Film Review: Host

Read Time:2 Minute, 19 Second


Following its debut on Shudder earlier this year, Rob Savage’s sensational tech-horror hit gets a much-deserved wide release. Conceived, written, shot and released all in the early months of the Covid crisis and taking place entirely on a Zoom call, Host is about as contemporary – and chilling – as it gets.

In the midst of lockdown, five friends set up a Zoom call to host an online seance, led by medium Seylan (Seylan Baxter). But when Jemma (Jemma Moore), concocts a story about the spirit of a dead friend, she unwittingly invites in a demonic presence able to move between the homes of each participant on the call.

Host’s basic conceit is hardly original – Aneesh Chaganty’s 2018 Searching did wonders for the thriller genre with a similar idea, and as far back as 2014, Levan Gabriadze was plumbing the depths of desktop horror to comparable highs with Unfriended. What Host has over its forebears is of course its capture of the zeitgeist, right down to its use of Zoom video calling – a vertiginously uncanny replication of Zoom’s overnight transformation from obscure conferencing platform to fundamental medium of social interaction.

This is to discuss Host in the abstract – as some artefact, a cultural response to the pandemic to which future film historians can point as a key text in contemporary understandings of the social moment. It’s just as well, then, that it’s an absolute corker of a picture, too: a lean, smart and efficient animal of a horror picture. At just 56 minutes, there’s not an ounce of fat on this beast.

It’s a popular but lazy truism, easily refuted, that found-footage is the lowest form of horror. This latest desktop formulation of the subgenre is further proof of found-footage’s potential for originality. Host’s peculiar strengths lie not only in the astonishing tightness of its writing and banal believability of its performances, but also in its imaginative use of space and in the conflation between the virtual and physical realms.

It’s implied that the evil spirit can only affect the space captured within the frame of the webcam – a detail that none of the characters seem to pick up on in their terror. Meanwhile, a sequence, set up early with one character’s artificial background has a brilliant, disorienting payoff – a banal detail of contemporary video conferencing twisted into the realm of the uncanny.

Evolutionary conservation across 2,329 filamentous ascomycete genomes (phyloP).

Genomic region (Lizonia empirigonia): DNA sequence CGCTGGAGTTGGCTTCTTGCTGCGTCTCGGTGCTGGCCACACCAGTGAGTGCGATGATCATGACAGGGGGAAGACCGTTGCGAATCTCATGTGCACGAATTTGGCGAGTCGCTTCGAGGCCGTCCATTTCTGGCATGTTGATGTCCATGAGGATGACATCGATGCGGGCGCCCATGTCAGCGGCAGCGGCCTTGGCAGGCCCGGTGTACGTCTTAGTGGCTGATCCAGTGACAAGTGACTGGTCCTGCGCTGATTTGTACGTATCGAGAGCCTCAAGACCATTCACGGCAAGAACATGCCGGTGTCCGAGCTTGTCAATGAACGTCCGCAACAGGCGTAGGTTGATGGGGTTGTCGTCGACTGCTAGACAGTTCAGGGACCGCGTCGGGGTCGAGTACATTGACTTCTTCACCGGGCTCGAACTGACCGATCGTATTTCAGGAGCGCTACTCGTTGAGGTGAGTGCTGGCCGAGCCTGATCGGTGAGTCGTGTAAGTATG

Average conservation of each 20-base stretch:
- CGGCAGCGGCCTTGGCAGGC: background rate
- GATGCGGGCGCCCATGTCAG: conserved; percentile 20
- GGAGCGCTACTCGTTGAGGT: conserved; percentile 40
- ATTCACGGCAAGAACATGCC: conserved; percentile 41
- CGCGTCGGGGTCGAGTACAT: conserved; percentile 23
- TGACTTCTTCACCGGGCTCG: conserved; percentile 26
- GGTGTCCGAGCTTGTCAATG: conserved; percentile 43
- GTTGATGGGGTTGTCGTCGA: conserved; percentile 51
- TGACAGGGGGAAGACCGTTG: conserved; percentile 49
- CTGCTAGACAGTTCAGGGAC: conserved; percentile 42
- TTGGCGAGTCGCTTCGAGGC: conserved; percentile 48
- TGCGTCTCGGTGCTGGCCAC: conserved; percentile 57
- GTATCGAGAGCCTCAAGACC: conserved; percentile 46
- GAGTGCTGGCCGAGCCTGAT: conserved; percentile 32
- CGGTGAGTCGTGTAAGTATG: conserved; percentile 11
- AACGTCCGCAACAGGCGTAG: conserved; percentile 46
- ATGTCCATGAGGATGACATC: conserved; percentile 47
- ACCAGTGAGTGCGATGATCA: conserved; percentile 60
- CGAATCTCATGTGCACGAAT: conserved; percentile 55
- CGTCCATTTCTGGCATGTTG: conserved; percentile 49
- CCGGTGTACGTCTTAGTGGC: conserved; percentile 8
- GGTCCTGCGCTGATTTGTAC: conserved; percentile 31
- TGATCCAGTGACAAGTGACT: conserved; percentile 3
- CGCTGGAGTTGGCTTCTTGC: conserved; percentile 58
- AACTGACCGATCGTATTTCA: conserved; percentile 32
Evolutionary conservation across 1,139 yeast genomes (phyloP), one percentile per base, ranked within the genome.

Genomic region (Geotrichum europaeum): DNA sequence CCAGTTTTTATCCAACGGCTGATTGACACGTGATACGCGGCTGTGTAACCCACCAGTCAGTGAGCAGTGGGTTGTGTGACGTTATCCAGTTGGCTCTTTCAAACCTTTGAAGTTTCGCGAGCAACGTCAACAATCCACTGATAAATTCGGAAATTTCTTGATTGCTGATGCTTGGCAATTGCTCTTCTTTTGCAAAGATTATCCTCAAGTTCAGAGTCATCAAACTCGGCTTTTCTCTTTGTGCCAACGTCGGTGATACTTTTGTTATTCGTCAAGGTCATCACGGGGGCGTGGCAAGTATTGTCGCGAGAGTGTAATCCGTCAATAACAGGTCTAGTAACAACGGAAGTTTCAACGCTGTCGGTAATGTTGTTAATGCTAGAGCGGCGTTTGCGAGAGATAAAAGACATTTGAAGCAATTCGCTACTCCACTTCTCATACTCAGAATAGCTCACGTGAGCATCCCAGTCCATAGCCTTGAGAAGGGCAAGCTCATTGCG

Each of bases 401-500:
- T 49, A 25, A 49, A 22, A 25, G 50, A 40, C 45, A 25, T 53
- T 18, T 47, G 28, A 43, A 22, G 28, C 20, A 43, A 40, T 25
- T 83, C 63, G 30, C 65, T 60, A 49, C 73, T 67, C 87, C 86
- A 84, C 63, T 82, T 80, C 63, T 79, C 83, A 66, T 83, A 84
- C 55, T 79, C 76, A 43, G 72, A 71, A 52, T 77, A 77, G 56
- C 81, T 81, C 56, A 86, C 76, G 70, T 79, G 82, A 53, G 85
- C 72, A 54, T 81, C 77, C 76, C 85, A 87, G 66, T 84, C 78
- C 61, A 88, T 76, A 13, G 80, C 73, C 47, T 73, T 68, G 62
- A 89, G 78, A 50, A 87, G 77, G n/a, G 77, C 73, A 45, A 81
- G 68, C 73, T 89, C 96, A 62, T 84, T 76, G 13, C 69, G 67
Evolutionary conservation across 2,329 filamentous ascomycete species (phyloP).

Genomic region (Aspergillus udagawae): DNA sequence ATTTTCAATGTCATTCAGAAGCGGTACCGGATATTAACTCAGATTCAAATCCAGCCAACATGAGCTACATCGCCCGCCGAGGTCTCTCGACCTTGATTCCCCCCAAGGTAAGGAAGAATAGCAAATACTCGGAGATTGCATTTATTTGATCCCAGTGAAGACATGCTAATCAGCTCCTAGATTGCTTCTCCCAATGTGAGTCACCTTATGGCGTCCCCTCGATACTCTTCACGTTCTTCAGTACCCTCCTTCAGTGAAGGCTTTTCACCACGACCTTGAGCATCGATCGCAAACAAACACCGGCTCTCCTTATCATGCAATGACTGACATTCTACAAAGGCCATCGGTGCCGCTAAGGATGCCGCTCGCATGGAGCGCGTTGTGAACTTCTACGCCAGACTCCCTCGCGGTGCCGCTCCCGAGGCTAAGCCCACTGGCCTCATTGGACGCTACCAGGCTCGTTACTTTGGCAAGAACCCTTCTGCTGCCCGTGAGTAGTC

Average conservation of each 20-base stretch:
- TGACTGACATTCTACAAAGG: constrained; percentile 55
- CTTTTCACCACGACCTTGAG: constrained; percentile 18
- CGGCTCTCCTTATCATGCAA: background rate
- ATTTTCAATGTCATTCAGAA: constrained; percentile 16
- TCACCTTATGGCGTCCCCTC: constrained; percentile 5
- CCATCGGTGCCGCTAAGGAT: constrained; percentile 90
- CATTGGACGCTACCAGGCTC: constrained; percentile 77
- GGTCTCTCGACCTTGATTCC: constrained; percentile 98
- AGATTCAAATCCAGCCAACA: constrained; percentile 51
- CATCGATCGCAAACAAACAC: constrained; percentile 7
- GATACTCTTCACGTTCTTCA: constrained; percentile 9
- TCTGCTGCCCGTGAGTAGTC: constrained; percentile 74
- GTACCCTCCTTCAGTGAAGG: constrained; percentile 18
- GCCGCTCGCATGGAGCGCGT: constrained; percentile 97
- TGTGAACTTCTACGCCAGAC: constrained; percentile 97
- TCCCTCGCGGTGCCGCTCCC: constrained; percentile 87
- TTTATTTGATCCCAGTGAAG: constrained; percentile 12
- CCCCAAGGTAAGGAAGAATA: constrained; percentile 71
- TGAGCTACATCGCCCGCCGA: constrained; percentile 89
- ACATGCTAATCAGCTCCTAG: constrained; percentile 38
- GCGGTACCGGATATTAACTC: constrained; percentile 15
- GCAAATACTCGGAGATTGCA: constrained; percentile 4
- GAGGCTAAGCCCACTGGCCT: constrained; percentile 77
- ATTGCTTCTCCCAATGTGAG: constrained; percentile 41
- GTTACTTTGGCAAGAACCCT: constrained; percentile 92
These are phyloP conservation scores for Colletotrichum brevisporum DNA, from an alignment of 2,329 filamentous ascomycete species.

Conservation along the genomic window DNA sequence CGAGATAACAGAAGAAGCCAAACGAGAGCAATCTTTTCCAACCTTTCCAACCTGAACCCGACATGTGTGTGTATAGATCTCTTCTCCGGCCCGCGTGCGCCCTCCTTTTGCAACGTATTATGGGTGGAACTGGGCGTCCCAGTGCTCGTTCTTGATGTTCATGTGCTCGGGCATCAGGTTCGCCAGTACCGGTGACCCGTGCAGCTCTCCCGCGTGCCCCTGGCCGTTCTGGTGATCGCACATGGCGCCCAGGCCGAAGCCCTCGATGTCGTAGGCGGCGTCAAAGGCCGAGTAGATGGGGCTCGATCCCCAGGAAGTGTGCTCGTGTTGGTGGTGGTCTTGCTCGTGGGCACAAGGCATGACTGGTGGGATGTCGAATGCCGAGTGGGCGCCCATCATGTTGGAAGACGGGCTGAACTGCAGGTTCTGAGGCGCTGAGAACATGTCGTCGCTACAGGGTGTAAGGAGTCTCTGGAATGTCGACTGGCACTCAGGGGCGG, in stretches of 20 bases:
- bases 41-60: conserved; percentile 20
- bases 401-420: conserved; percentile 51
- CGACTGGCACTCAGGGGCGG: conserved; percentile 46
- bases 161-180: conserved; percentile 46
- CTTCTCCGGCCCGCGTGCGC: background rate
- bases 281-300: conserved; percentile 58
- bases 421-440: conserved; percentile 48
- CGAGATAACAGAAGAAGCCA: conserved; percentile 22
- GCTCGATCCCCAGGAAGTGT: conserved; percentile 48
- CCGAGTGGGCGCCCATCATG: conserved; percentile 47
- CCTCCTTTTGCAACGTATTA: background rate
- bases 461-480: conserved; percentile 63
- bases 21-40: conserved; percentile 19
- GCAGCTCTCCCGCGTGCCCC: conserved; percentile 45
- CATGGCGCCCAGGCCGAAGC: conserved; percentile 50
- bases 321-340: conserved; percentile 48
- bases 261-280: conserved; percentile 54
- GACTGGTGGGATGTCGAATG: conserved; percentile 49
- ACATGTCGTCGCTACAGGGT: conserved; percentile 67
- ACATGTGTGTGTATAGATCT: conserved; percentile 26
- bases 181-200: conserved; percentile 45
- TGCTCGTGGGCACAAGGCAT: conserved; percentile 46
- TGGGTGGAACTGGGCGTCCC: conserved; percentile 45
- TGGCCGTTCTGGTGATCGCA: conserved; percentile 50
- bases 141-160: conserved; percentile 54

Host isn’t perfect. Invariably there are times where it falls into the old trap of contriving to make its characters keep hold of their cameras in situations when no rational person would possibly do so. Still, among all Host’s invention, its masterful pacing and surprisingly empathetic characters, it’s easy to forgive a few clichés of the genre.

Christopher Machell

Small Axe: Alex Wheatle review

Read Time:2 Minute, 34 Second


The latest offering from Steve McQueen’s Small Axe series, Alex Wheatle (co-written with Alastair Siddons) features an impressive debut from Sheyi Cole in the titular role. The film follows the early life of the award-winning writer from his time in care, his love of DJ-ing to a short stint in prison where he was introduced to the world of books and resolved to write his own.

Alex endured a bleak and loveless childhood, a victim of Britain’s child welfare system. His mother, a married woman, deserted him at birth, while his putative father placed him with a private foster mother. Alex is shunted between council nursery, a children’s home and foster care, where he is bullied and beaten by the very people who are supposed to look after him.

Alex’s growing love of music is a refuge from loneliness as much as anything else. As he grows older, he endures racism at school and is treated with contempt and stark violence by his teachers, strait-jacketed and thrown onto the floor of an empty hall. McQueen lingers over this moment – the stillness of Alex, his loss of trust, his dead eyes – a bitter scene that is replicated in his later, equally brutal, encounters with the police.

When Alex arrives in London, he is given a room in a hostel in Brixton and is taken under the wing of Dennis (Jonathan Jules). Alex has been institutionalised and takes time to find his feet. Dennis teaches him the street lingo, how to dress and how to be cool. Soon enough Alex is hustling with the rest of them, DJ-ing and writing lyrics about Brixton life, until he is swept up in the anger of the Brixton Uprising in 1981, which lands him a stint in prison. There he meets Simeon (Robbie Gee) a great bear of man who he initially treats with open aggression, calling him a “dirty fucking rasta” as he jumps on him. Simeon offers Alex his friendship, listens to him and lends him books, telling him: “If you don’t know your past, you won’t know your future.”

Over a whirlwind 65-minutes, we watch Alex’s rite of passage in Brixton and his unexpected ‘awakening’ in prison. Remarkably, this is Cole first time in front of the camera. He approaches Alex’s emotional journey as a teenager with a sure touch, switching effortlessly between innocence and a gradual hardening. Cole conveys a range of emotions from shyness and disbelief through hostility to joy when he discovers a passion for music and a sense of community. In prison, Alex discovers a love of reading, the curiosity to explore his past and the courage to write about his experiences. The film ends just as Alex embarks on his career path, which will include an MBE for services to literature.  

Alex Wheatle, the fourth of the Small Axe films created by Steve McQueen, airs at 9pm on Sunday 6 December, BBC One and BBC iPlayer.

Lucy Popescu | @lucyjpop